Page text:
Six weeks is just not enough time to properly orient a new grad. It IS enough time to orient a new employee that's already an experienced nurse. They're setting you up for failure and they may or may not know that.
How do you "get it all done" when you have that much "stuff" to do? You prioritize. What absolutely needs to be done? What can you get done fast? Who is the most sick patient? Who can you ask to help you out?
How do I get things done when I've got that kind of a load? I delegate tasks. I get the UA to help me get the patient undressed and the EKG done while I hook the patient up to the monitor. I listen to the report from EMS and ask questions while the patient is getting into the gown, hooked up to the monitor, and getting that EKG done. If I know an RN has a free moment, I'll ask them to medicate or discharge a patient of mine. That's a task off my plate. For that impossible to stick vomiting patient, I'll ask the charge nurse to find someone that can do an ultrasound IV to try to place a line or I'll ask a provider to do it because they can't get a peripheral line, they'll know right away if they need to put in a central line. That's now a task off my plate. If lab needs another draw, then they'll have to come get it themselves. I don't have time to draw a purple top for them, get it labeled, and sent it to them... That's yet another task off my plate. As to charting, I try to chart something on my patients whenever I pass by a computer that's "mine" or every time I'm in the room and the computer in the room is actually working. The charting doesn't often have to be much but it should reflect what you see or have discussed at the time, or what your patient is doing or where they've gone and why.
With time you'll get faster and faster. The problem is that as a new grad, and having such a short orientation, you just are going to be slow.
My last shift was in a fast track area. I probably saw a dozen patients during the course of my shift, 4 or 5 of them just were in my area for various procedures like laceration repairs, pelvic exams, or the like. That day I probably had an hour of time sitting in a chair and that included lunch... no other breaks because we were just too busy. With all that, I still had time to help out some of my peers, consult with the providers, take samples to the lab, and so on. I'm not that fast but compared to how I was when I first graduated, I'm Speedy Gonzales! I've only been in the ED for 3 years but I still enjoy it and other nurses sometimes come to me for advice on how to do things.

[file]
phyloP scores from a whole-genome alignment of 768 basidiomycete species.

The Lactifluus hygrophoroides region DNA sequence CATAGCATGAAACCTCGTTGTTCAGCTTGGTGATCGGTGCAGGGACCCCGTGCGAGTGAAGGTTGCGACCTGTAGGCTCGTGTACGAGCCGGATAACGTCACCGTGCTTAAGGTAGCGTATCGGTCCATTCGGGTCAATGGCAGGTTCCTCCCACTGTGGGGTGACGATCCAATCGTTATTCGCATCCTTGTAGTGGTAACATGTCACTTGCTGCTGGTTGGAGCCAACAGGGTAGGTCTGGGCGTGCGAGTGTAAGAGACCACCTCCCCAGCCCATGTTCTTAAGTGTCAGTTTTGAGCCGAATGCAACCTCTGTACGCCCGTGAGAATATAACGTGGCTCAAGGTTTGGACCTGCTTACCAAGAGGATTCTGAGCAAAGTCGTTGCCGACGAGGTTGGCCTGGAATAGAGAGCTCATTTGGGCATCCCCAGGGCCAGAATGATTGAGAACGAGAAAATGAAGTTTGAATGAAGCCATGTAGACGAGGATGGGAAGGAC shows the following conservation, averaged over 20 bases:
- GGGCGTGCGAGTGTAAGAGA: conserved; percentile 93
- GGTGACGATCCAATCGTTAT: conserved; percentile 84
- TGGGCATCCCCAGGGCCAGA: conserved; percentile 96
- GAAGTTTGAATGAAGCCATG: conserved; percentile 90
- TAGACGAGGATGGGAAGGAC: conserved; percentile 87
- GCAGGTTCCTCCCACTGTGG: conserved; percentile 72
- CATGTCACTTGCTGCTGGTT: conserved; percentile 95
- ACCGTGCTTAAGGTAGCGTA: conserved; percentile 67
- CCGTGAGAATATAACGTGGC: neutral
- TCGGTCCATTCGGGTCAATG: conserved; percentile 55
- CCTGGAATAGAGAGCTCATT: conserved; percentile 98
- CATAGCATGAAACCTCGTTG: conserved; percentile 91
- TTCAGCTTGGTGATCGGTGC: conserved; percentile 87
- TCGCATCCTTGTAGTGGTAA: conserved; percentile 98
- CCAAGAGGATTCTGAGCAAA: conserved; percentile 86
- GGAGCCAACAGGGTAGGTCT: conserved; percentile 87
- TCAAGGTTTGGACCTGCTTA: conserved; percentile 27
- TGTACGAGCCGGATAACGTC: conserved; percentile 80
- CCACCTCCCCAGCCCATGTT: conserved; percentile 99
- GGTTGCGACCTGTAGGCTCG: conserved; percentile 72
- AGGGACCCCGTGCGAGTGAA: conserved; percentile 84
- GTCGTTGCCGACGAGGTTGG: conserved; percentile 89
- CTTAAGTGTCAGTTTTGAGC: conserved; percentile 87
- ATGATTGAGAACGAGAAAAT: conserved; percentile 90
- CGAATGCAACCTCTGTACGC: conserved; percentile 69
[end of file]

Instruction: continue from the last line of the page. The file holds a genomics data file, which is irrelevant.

How do you get fast at things? Go slow... Remember the old adage: "Slow is smooth. Smooth is fast. Slow is fast." By doing certain tasks slowly, you'll do them smoothly and get it done right the first time. For an uncomplicated IV start, it only takes me about 3 minutes to get it done from start to finish. It's all because I first choose the site, do the chloraprep, prime the extension set while the chloraprep is drying, tear tape, get my tegaderm ready, etc... all before the chloraprep is dry. It's just a series of simple tasks done quickly. Then I do the venipuncture and put it all together fast because it has already been preset. Slow, smooth, deliberate efficient movement = fast.
I just hope that when you're done with your orientation that you won't be thrown into the deep end of the pool. There are more than a few nurses that work in the ED that believe that the ED is no place for a new grad to start. It is very possible if the orientation period accounts for the additional teaching and support that a new grad needs to not only learn to be a nurse, but to also learn to be an ED nurse. I was lucky. My orientation was 16 weeks. I have since changed employers and my "new" job orientation was just 6 weeks, but for various reasons, was really effectively about 4. By then I was already experienced as an ED nurse so most of what I needed was to know where things were and who to talk to. I'm still learning and I expect to keep learning for quite a while to come!
Best of luck to you, I hope you succeed, and welcome to the 3 ring circus known as the Emergency Department!